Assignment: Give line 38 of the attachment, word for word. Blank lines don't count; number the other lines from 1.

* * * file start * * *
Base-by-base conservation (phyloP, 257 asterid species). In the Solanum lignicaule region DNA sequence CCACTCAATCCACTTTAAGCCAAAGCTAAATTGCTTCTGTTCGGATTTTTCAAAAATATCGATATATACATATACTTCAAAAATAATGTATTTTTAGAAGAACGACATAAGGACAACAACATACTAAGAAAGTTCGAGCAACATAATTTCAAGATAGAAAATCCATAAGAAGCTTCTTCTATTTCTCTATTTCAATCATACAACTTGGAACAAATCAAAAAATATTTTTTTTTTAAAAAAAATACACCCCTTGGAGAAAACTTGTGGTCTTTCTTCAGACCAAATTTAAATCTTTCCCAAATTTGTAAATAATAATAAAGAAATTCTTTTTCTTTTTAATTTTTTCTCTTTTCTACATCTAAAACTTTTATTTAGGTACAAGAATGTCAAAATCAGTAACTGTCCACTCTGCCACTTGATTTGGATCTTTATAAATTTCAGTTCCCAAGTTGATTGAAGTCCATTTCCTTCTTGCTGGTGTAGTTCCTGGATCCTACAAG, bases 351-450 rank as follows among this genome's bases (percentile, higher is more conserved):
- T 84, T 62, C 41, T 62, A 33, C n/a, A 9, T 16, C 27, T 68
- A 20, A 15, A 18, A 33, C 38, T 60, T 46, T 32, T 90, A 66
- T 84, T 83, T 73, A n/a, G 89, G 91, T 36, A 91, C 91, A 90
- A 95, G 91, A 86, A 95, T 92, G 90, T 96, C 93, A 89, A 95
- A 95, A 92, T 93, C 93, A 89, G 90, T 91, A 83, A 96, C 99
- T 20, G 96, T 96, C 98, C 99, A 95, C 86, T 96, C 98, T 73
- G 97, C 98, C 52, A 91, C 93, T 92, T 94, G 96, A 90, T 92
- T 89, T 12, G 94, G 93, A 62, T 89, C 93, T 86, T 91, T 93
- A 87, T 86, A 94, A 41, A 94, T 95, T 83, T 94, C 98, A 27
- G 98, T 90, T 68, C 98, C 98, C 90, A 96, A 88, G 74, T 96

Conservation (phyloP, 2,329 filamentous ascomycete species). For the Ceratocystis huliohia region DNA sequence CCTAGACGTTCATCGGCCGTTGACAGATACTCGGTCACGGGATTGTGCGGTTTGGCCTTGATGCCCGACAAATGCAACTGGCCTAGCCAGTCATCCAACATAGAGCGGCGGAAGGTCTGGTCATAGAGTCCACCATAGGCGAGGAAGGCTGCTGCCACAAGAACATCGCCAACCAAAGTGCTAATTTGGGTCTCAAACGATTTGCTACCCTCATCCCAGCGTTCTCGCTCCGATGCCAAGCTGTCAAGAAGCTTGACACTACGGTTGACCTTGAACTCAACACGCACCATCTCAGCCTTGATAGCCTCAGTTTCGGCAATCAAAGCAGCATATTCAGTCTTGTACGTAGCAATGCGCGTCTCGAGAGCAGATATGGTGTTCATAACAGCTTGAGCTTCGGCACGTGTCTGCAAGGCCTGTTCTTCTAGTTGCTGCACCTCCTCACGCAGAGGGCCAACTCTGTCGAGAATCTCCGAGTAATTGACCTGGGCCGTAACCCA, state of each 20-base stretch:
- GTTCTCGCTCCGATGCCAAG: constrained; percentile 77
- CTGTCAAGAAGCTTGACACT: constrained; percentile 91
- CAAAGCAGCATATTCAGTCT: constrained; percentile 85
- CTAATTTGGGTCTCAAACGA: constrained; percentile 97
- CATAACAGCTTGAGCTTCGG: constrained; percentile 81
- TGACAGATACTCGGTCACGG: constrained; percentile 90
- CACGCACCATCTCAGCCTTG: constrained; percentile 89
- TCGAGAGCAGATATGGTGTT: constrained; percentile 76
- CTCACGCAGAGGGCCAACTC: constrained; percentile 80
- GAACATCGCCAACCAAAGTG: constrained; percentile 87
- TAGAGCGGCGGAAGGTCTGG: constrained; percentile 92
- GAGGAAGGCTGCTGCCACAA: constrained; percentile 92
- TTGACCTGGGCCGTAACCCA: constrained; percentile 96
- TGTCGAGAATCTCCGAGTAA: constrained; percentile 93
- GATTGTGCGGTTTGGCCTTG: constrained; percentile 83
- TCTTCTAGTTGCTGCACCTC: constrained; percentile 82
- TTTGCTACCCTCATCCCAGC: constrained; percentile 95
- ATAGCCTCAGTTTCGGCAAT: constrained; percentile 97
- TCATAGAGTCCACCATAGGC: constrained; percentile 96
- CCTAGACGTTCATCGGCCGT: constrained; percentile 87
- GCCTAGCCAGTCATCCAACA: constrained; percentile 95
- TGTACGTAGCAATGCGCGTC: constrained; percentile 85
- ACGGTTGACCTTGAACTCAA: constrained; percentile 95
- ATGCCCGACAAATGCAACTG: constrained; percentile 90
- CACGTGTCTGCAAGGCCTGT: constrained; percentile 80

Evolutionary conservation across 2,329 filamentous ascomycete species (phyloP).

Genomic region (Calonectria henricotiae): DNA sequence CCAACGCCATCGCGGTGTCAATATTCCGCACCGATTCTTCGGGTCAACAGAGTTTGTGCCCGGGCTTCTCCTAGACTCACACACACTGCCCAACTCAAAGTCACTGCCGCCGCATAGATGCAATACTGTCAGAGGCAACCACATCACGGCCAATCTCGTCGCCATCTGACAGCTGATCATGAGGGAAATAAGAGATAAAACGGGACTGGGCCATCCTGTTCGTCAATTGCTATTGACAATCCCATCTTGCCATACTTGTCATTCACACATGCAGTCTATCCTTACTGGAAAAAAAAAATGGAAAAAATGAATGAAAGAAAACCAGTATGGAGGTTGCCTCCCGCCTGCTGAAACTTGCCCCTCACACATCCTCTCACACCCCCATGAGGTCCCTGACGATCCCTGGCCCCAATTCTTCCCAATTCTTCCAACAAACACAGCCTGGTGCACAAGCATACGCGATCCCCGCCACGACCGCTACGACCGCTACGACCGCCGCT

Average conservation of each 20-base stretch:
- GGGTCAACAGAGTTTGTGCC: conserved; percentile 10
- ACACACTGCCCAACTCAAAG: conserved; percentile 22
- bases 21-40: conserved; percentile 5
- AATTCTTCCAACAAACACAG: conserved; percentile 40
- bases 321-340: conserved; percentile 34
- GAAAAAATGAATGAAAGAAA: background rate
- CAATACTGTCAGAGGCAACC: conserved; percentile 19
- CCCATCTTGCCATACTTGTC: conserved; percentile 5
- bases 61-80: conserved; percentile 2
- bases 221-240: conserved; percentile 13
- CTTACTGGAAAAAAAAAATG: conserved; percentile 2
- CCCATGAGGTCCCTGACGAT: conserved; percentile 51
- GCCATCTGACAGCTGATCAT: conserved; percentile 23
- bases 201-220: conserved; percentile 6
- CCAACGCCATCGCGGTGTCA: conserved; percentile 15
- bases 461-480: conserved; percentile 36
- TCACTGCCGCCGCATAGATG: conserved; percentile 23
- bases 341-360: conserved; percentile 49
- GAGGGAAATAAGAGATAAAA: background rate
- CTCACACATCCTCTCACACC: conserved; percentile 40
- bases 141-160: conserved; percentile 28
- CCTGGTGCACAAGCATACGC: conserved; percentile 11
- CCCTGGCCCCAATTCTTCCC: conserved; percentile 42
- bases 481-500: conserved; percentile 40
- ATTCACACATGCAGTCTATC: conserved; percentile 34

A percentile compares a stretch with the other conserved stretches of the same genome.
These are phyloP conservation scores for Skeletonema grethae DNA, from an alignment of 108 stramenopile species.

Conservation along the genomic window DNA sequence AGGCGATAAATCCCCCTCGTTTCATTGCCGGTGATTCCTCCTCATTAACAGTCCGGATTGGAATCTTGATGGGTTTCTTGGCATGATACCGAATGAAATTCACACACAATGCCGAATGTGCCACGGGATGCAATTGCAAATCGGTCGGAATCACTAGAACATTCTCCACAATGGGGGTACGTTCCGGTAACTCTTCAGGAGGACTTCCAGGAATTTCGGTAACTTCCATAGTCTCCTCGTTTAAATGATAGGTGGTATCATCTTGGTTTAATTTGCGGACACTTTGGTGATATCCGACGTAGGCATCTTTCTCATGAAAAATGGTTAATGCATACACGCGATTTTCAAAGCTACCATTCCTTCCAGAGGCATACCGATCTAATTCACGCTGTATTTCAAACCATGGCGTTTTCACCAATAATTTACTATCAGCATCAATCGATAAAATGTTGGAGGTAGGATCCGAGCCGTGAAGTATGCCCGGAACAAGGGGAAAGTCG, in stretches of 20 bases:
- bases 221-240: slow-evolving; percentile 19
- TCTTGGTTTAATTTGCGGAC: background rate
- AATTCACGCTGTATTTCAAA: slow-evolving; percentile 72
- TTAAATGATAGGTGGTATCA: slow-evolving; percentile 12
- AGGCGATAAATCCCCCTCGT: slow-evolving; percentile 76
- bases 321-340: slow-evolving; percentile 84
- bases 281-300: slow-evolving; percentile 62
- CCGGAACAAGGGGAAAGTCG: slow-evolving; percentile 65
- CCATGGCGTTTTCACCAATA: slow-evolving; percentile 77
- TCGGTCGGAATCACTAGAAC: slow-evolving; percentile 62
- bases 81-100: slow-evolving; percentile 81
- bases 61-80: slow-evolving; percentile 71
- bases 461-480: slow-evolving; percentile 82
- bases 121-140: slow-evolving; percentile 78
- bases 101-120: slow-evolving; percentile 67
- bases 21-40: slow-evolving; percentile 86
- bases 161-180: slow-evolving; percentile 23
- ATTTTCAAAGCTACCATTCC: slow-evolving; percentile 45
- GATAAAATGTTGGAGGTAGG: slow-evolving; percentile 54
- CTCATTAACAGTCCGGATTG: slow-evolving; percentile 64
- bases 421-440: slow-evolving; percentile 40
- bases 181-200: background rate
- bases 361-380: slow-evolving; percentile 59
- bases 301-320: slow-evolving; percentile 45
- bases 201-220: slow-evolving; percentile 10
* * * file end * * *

Evolutionary conservation across 2,329 filamentous ascomycete species (phyloP).